It’s vitally important for students to have a strong sense of identity of who they are as Black and Latinx youth, and what role they play in making their community a better place. When students don’t have that grounding, they start to make decisions that are detrimental to the community. And, they don’t see themselves as needing to come back to the community and be a part of the change they want to see. We want them to see the assets and the vibrancy in their communities.

Q: When the pandemic hit, what other ways did you see BUILD could make a positive impact?

Ayele: For 20 years, BUILD’s program partnered with school districts to help young people learn about entrepreneurship as a path to college and career. And, unfortunately, we’ve seen that our current education system is not built with equity in mind. 

For so long, we’ve been helping Black and Brown kids overcome a system that was not built for them. And, when COVID-19 hit, we were determined to make sure that when our schools opened up again, we would never go back to normal because normal was not working for so many young people.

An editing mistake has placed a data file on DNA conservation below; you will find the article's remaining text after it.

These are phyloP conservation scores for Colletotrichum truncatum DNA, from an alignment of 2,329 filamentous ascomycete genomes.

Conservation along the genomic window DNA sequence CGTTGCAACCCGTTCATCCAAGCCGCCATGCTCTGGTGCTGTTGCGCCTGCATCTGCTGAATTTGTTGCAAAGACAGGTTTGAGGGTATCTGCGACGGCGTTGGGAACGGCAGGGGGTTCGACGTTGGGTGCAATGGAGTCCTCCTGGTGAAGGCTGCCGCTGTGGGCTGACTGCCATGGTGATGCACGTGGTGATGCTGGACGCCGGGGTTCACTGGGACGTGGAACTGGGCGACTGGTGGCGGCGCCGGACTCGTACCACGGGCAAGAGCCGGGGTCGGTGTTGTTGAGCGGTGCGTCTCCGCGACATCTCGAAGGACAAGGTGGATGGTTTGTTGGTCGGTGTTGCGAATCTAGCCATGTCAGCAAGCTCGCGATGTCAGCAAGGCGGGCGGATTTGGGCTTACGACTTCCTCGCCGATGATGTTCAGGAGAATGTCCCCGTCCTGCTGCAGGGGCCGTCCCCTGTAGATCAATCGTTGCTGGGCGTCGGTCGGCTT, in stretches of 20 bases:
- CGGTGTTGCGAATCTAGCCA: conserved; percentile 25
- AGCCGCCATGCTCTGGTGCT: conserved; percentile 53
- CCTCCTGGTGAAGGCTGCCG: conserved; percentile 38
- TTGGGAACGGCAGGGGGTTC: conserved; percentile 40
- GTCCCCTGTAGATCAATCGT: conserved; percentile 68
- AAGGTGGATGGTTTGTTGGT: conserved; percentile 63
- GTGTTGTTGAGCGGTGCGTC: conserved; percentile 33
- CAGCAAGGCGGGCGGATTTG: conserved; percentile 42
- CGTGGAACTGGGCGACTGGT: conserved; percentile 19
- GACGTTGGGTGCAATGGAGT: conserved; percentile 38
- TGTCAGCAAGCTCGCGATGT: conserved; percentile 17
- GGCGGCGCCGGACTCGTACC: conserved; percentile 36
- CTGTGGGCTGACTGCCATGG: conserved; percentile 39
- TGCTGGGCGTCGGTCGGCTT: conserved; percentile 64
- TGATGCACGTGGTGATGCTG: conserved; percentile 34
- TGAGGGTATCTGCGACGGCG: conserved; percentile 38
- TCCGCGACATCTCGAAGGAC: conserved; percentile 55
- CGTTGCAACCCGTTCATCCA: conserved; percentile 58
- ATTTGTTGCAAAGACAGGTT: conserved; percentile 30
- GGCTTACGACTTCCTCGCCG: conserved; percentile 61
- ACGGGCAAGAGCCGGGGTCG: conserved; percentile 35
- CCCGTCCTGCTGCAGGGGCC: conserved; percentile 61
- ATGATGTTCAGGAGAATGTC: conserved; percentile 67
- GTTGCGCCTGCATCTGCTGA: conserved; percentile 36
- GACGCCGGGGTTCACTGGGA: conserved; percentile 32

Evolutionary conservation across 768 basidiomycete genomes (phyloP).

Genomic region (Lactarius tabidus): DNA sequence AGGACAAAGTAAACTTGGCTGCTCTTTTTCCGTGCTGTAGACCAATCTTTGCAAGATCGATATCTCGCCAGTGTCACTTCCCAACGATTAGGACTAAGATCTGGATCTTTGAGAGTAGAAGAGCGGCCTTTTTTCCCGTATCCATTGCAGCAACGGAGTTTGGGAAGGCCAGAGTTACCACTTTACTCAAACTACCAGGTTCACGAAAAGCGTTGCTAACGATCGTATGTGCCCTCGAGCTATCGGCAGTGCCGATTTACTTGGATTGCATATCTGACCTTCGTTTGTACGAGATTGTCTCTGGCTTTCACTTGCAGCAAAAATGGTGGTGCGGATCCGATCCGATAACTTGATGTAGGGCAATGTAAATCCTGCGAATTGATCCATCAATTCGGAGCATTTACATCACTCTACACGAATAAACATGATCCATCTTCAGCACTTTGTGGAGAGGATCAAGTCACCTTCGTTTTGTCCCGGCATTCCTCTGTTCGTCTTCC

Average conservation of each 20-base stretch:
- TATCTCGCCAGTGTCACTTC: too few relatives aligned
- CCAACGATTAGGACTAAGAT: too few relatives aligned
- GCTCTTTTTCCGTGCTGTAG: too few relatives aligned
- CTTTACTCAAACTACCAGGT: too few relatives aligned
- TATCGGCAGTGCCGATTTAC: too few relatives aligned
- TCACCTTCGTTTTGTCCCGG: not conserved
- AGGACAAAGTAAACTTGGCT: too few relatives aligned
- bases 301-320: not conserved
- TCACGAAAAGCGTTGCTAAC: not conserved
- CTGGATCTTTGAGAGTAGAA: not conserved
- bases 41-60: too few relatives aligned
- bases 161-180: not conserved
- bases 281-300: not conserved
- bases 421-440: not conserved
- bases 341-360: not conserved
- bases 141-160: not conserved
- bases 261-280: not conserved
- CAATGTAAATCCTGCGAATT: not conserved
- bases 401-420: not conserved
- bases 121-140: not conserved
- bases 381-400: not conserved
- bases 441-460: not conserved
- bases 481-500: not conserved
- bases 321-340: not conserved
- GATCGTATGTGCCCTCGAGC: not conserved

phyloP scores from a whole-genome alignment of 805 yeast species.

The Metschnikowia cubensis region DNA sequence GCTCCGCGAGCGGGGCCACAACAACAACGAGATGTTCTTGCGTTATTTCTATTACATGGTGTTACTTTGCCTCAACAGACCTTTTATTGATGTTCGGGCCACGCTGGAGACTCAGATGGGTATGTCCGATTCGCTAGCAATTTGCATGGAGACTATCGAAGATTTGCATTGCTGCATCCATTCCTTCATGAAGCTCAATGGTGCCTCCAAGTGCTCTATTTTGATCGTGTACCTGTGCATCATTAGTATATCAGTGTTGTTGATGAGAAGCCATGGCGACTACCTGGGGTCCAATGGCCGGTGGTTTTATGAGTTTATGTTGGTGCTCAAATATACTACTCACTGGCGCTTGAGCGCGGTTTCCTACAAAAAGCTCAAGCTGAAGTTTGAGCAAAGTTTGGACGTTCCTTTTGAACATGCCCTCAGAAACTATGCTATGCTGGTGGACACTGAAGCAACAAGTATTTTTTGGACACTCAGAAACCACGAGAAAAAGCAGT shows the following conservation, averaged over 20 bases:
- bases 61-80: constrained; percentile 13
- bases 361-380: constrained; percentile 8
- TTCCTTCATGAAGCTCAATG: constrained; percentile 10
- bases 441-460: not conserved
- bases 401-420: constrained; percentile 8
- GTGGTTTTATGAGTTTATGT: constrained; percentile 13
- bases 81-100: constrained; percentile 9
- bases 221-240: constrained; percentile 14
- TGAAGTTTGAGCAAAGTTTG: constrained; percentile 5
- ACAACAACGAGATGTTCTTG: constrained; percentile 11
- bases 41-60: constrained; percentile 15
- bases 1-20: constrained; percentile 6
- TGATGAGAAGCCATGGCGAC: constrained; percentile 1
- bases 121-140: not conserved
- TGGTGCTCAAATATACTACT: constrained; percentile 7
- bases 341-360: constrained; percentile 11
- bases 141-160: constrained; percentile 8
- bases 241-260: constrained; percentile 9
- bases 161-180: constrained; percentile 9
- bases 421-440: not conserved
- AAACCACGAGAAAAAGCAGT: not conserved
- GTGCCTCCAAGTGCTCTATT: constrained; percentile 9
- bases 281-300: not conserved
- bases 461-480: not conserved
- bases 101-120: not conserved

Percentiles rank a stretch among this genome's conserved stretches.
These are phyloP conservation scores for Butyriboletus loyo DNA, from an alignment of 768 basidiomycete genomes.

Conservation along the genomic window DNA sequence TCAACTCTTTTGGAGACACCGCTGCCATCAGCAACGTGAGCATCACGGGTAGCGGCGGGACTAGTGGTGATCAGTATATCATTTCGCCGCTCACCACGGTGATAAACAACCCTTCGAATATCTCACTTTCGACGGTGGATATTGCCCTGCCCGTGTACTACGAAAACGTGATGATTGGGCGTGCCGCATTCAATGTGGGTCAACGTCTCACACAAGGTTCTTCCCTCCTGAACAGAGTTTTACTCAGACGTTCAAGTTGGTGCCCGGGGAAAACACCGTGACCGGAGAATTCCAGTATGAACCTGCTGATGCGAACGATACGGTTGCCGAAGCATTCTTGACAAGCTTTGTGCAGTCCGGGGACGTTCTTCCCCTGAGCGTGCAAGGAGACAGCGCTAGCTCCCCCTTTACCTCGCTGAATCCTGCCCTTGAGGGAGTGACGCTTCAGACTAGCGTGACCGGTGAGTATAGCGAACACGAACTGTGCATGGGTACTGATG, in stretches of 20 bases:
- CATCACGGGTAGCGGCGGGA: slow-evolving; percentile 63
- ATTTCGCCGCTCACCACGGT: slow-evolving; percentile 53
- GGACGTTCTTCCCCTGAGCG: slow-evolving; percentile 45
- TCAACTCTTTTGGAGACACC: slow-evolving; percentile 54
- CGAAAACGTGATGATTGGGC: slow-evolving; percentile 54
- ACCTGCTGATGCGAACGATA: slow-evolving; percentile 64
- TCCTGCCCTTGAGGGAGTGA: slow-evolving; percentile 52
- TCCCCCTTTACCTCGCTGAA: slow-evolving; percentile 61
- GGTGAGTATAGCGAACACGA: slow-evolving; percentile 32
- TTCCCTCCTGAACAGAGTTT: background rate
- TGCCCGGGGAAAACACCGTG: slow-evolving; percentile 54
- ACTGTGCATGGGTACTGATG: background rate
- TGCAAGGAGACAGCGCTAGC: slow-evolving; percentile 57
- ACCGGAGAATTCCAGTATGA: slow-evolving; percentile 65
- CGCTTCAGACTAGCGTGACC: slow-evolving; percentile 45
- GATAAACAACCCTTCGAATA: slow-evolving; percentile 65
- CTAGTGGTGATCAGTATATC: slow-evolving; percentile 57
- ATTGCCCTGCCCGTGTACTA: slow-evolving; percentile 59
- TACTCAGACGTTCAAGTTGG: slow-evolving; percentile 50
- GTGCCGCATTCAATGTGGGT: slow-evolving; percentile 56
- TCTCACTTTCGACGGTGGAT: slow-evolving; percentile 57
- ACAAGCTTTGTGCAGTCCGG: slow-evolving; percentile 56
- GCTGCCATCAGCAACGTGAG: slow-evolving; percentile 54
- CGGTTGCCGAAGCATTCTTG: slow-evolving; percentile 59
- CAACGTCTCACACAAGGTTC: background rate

We wanted to help drive a conversation around how we could rebuild the education system with equity at its core. What was clear, though, is that our school districts (understandably) were in the midst of a crisis. They were really focused on meeting the basic, everyday needs of young people.

They needed an outside actor, working in partnership with the district, to facilitate the change that we all want to see on the other side. It would be tragic to get to the other side of this pandemic and realize nothing has changed for the better. There’s so much suffering and pain that’s connected to this pandemic that there just has to be a bright side.